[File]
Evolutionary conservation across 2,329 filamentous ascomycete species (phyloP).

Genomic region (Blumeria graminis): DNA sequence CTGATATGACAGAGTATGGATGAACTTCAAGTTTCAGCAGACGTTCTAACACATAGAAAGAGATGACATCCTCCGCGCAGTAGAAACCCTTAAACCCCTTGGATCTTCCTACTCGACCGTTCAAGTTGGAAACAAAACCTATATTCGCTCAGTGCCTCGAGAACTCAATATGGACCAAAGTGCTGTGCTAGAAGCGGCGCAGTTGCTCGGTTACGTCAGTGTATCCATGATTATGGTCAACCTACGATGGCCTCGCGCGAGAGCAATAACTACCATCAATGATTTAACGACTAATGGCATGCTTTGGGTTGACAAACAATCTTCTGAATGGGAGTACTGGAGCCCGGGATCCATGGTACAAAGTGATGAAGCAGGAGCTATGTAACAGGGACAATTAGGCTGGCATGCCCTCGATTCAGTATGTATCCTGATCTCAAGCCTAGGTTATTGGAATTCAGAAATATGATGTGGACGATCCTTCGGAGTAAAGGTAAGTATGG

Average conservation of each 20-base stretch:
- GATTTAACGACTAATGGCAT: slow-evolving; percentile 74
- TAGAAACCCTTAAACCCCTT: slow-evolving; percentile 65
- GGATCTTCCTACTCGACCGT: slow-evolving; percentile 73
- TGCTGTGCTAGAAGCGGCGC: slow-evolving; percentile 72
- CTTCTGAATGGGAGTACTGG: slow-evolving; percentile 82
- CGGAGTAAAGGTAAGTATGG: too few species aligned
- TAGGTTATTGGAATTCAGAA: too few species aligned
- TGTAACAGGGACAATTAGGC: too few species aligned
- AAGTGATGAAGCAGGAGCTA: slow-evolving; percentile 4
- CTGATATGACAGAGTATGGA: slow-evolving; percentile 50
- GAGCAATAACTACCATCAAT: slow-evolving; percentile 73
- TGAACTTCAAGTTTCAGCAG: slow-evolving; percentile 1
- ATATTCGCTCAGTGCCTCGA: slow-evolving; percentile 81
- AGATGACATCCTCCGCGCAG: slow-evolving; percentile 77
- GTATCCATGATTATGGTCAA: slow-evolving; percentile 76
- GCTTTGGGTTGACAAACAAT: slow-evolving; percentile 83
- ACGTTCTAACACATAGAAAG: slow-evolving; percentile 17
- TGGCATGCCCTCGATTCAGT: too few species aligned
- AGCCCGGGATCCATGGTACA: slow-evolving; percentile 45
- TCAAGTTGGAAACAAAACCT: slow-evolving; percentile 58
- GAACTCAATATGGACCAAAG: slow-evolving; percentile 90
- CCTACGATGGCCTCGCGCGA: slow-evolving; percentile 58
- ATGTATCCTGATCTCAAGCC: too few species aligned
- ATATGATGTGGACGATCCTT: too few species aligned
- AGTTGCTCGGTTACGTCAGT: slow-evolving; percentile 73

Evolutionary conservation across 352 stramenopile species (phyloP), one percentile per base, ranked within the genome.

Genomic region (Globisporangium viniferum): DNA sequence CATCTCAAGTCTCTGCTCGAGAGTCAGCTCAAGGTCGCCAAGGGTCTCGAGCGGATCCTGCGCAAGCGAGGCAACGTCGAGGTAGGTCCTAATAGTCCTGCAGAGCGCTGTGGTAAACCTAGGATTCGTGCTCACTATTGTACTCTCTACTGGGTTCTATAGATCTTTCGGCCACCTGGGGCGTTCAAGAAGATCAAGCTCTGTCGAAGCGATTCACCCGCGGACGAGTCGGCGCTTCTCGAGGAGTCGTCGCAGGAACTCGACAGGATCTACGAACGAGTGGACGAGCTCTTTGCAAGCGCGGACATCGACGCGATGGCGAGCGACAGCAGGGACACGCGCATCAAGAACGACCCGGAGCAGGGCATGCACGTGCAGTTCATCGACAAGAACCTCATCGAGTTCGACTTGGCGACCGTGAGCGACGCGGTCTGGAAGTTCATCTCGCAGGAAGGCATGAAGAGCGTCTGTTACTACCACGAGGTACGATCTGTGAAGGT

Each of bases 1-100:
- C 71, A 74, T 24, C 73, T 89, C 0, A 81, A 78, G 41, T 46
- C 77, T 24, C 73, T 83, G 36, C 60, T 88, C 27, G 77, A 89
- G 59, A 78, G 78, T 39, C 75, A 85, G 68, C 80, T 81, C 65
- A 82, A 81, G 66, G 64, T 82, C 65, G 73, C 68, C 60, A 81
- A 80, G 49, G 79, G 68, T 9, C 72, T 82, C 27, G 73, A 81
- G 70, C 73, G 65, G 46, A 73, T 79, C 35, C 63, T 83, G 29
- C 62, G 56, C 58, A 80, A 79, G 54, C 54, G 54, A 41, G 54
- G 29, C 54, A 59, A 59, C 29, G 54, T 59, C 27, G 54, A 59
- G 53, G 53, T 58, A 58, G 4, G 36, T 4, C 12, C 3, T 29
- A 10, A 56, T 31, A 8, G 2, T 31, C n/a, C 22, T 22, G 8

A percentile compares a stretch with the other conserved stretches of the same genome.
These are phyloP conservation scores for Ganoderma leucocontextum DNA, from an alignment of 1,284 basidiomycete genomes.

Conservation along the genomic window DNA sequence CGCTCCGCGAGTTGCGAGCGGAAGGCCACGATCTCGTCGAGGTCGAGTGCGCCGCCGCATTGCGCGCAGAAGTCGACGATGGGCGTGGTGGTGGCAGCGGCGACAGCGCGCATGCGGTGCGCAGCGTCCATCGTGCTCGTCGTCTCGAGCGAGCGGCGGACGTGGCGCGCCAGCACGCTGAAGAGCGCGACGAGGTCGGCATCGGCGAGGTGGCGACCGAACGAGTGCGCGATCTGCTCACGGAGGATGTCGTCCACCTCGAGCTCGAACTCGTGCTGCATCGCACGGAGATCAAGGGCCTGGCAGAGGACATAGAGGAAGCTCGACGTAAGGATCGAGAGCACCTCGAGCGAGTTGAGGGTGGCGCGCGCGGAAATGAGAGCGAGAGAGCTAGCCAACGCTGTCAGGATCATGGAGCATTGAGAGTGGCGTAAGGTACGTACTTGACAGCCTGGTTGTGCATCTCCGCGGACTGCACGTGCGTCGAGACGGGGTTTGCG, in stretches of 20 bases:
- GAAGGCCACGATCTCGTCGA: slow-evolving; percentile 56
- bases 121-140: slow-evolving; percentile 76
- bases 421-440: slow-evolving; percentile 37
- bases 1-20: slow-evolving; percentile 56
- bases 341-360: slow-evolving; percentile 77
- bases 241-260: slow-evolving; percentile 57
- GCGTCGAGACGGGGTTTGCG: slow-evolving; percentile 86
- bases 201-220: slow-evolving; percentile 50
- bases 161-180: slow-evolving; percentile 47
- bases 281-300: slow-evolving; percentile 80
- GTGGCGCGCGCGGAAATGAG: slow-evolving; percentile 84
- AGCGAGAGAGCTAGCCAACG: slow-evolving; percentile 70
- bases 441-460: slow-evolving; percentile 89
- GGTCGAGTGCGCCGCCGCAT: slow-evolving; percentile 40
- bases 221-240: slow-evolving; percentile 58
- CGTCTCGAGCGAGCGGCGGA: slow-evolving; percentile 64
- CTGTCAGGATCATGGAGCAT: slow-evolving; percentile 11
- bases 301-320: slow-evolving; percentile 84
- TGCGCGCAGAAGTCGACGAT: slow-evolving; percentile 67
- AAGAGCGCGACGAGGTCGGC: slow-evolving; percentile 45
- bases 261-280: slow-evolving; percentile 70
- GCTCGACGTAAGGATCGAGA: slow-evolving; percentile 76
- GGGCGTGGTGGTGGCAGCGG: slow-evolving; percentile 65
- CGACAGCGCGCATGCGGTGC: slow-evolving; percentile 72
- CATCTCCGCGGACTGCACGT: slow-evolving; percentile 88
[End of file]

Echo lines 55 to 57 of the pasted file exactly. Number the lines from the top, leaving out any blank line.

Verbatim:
- GTGGCGCGCGCGGAAATGAG: slow-evolving; percentile 84
- AGCGAGAGAGCTAGCCAACG: slow-evolving; percentile 70
- bases 441-460: slow-evolving; percentile 89